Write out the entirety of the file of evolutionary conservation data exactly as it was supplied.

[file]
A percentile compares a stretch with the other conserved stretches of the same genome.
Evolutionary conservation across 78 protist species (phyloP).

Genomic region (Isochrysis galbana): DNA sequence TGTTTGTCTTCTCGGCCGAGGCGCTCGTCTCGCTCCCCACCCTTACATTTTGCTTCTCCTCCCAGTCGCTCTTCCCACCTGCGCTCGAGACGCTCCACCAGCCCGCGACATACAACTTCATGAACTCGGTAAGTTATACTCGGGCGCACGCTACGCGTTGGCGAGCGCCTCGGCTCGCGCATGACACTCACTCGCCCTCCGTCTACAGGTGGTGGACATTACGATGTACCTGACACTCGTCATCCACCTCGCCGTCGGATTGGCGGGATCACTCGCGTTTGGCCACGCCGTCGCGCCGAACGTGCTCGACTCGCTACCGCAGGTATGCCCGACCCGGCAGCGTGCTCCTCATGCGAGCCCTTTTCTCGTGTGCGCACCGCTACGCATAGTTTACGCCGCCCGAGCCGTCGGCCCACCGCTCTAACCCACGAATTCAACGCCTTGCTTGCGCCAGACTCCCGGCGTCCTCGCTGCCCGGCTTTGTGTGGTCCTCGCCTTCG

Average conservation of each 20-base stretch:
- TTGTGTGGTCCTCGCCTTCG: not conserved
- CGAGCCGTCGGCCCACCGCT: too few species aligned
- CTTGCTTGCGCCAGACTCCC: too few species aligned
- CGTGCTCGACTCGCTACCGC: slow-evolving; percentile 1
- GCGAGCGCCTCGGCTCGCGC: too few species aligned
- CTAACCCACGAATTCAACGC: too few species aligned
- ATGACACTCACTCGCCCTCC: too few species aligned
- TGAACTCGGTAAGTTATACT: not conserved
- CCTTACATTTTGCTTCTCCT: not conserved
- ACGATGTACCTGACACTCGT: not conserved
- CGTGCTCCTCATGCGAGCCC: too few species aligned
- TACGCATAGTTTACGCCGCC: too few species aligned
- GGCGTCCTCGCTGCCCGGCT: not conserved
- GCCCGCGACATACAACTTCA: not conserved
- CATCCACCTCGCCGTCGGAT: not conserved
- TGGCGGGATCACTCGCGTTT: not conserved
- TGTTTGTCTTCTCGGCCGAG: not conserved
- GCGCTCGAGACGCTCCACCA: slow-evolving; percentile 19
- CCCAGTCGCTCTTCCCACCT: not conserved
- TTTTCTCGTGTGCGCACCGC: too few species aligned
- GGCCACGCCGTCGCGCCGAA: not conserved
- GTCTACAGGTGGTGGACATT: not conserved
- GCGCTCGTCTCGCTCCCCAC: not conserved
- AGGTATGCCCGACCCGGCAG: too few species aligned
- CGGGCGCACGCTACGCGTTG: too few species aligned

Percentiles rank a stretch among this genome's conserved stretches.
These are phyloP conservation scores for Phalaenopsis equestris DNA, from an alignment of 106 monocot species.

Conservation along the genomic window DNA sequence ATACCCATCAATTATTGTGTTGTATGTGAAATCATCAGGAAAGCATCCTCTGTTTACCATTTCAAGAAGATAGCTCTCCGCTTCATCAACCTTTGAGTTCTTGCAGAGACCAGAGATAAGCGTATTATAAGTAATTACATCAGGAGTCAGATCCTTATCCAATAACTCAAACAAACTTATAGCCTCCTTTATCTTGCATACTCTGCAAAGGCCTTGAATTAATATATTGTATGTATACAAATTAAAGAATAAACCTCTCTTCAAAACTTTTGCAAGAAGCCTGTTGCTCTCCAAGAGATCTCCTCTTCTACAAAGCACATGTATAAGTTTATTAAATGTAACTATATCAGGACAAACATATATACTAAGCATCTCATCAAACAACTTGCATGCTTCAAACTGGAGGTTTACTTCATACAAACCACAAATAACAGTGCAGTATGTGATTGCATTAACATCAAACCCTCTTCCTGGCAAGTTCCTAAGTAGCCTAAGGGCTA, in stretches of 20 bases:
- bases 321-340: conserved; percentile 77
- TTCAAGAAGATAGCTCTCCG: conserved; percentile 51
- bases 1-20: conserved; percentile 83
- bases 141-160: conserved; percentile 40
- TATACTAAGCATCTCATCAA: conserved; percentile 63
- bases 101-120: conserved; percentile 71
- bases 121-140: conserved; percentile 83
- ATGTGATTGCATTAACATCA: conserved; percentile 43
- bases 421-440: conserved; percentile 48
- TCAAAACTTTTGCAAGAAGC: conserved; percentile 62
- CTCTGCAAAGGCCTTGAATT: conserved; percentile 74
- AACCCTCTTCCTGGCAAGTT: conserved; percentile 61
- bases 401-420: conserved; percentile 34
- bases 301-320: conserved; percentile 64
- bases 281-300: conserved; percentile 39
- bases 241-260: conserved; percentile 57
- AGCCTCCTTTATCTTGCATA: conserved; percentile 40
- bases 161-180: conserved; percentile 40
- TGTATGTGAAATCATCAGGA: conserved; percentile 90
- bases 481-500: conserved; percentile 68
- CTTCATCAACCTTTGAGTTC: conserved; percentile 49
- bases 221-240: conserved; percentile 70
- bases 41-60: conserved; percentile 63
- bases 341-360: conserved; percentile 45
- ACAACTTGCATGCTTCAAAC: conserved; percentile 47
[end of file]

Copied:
A percentile compares a stretch with the other conserved stretches of the same genome.
Evolutionary conservation across 78 protist species (phyloP).

Genomic region (Isochrysis galbana): DNA sequence TGTTTGTCTTCTCGGCCGAGGCGCTCGTCTCGCTCCCCACCCTTACATTTTGCTTCTCCTCCCAGTCGCTCTTCCCACCTGCGCTCGAGACGCTCCACCAGCCCGCGACATACAACTTCATGAACTCGGTAAGTTATACTCGGGCGCACGCTACGCGTTGGCGAGCGCCTCGGCTCGCGCATGACACTCACTCGCCCTCCGTCTACAGGTGGTGGACATTACGATGTACCTGACACTCGTCATCCACCTCGCCGTCGGATTGGCGGGATCACTCGCGTTTGGCCACGCCGTCGCGCCGAACGTGCTCGACTCGCTACCGCAGGTATGCCCGACCCGGCAGCGTGCTCCTCATGCGAGCCCTTTTCTCGTGTGCGCACCGCTACGCATAGTTTACGCCGCCCGAGCCGTCGGCCCACCGCTCTAACCCACGAATTCAACGCCTTGCTTGCGCCAGACTCCCGGCGTCCTCGCTGCCCGGCTTTGTGTGGTCCTCGCCTTCG

Average conservation of each 20-base stretch:
- TTGTGTGGTCCTCGCCTTCG: not conserved
- CGAGCCGTCGGCCCACCGCT: too few species aligned
- CTTGCTTGCGCCAGACTCCC: too few species aligned
- CGTGCTCGACTCGCTACCGC: slow-evolving; percentile 1
- GCGAGCGCCTCGGCTCGCGC: too few species aligned
- CTAACCCACGAATTCAACGC: too few species aligned
- ATGACACTCACTCGCCCTCC: too few species aligned
- TGAACTCGGTAAGTTATACT: not conserved
- CCTTACATTTTGCTTCTCCT: not conserved
- ACGATGTACCTGACACTCGT: not conserved
- CGTGCTCCTCATGCGAGCCC: too few species aligned
- TACGCATAGTTTACGCCGCC: too few species aligned
- GGCGTCCTCGCTGCCCGGCT: not conserved
- GCCCGCGACATACAACTTCA: not conserved
- CATCCACCTCGCCGTCGGAT: not conserved
- TGGCGGGATCACTCGCGTTT: not conserved
- TGTTTGTCTTCTCGGCCGAG: not conserved
- GCGCTCGAGACGCTCCACCA: slow-evolving; percentile 19
- CCCAGTCGCTCTTCCCACCT: not conserved
- TTTTCTCGTGTGCGCACCGC: too few species aligned
- GGCCACGCCGTCGCGCCGAA: not conserved
- GTCTACAGGTGGTGGACATT: not conserved
- GCGCTCGTCTCGCTCCCCAC: not conserved
- AGGTATGCCCGACCCGGCAG: too few species aligned
- CGGGCGCACGCTACGCGTTG: too few species aligned

Percentiles rank a stretch among this genome's conserved stretches.
These are phyloP conservation scores for Phalaenopsis equestris DNA, from an alignment of 106 monocot species.

Conservation along the genomic window DNA sequence ATACCCATCAATTATTGTGTTGTATGTGAAATCATCAGGAAAGCATCCTCTGTTTACCATTTCAAGAAGATAGCTCTCCGCTTCATCAACCTTTGAGTTCTTGCAGAGACCAGAGATAAGCGTATTATAAGTAATTACATCAGGAGTCAGATCCTTATCCAATAACTCAAACAAACTTATAGCCTCCTTTATCTTGCATACTCTGCAAAGGCCTTGAATTAATATATTGTATGTATACAAATTAAAGAATAAACCTCTCTTCAAAACTTTTGCAAGAAGCCTGTTGCTCTCCAAGAGATCTCCTCTTCTACAAAGCACATGTATAAGTTTATTAAATGTAACTATATCAGGACAAACATATATACTAAGCATCTCATCAAACAACTTGCATGCTTCAAACTGGAGGTTTACTTCATACAAACCACAAATAACAGTGCAGTATGTGATTGCATTAACATCAAACCCTCTTCCTGGCAAGTTCCTAAGTAGCCTAAGGGCTA, in stretches of 20 bases:
- bases 321-340: conserved; percentile 77
- TTCAAGAAGATAGCTCTCCG: conserved; percentile 51
- bases 1-20: conserved; percentile 83
- bases 141-160: conserved; percentile 40
- TATACTAAGCATCTCATCAA: conserved; percentile 63
- bases 101-120: conserved; percentile 71
- bases 121-140: conserved; percentile 83
- ATGTGATTGCATTAACATCA: conserved; percentile 43
- bases 421-440: conserved; percentile 48
- TCAAAACTTTTGCAAGAAGC: conserved; percentile 62
- CTCTGCAAAGGCCTTGAATT: conserved; percentile 74
- AACCCTCTTCCTGGCAAGTT: conserved; percentile 61
- bases 401-420: conserved; percentile 34
- bases 301-320: conserved; percentile 64
- bases 281-300: conserved; percentile 39
- bases 241-260: conserved; percentile 57
- AGCCTCCTTTATCTTGCATA: conserved; percentile 40
- bases 161-180: conserved; percentile 40
- TGTATGTGAAATCATCAGGA: conserved; percentile 90
- bases 481-500: conserved; percentile 68
- CTTCATCAACCTTTGAGTTC: conserved; percentile 49
- bases 221-240: conserved; percentile 70
- bases 41-60: conserved; percentile 63
- bases 341-360: conserved; percentile 45
- ACAACTTGCATGCTTCAAAC: conserved; percentile 47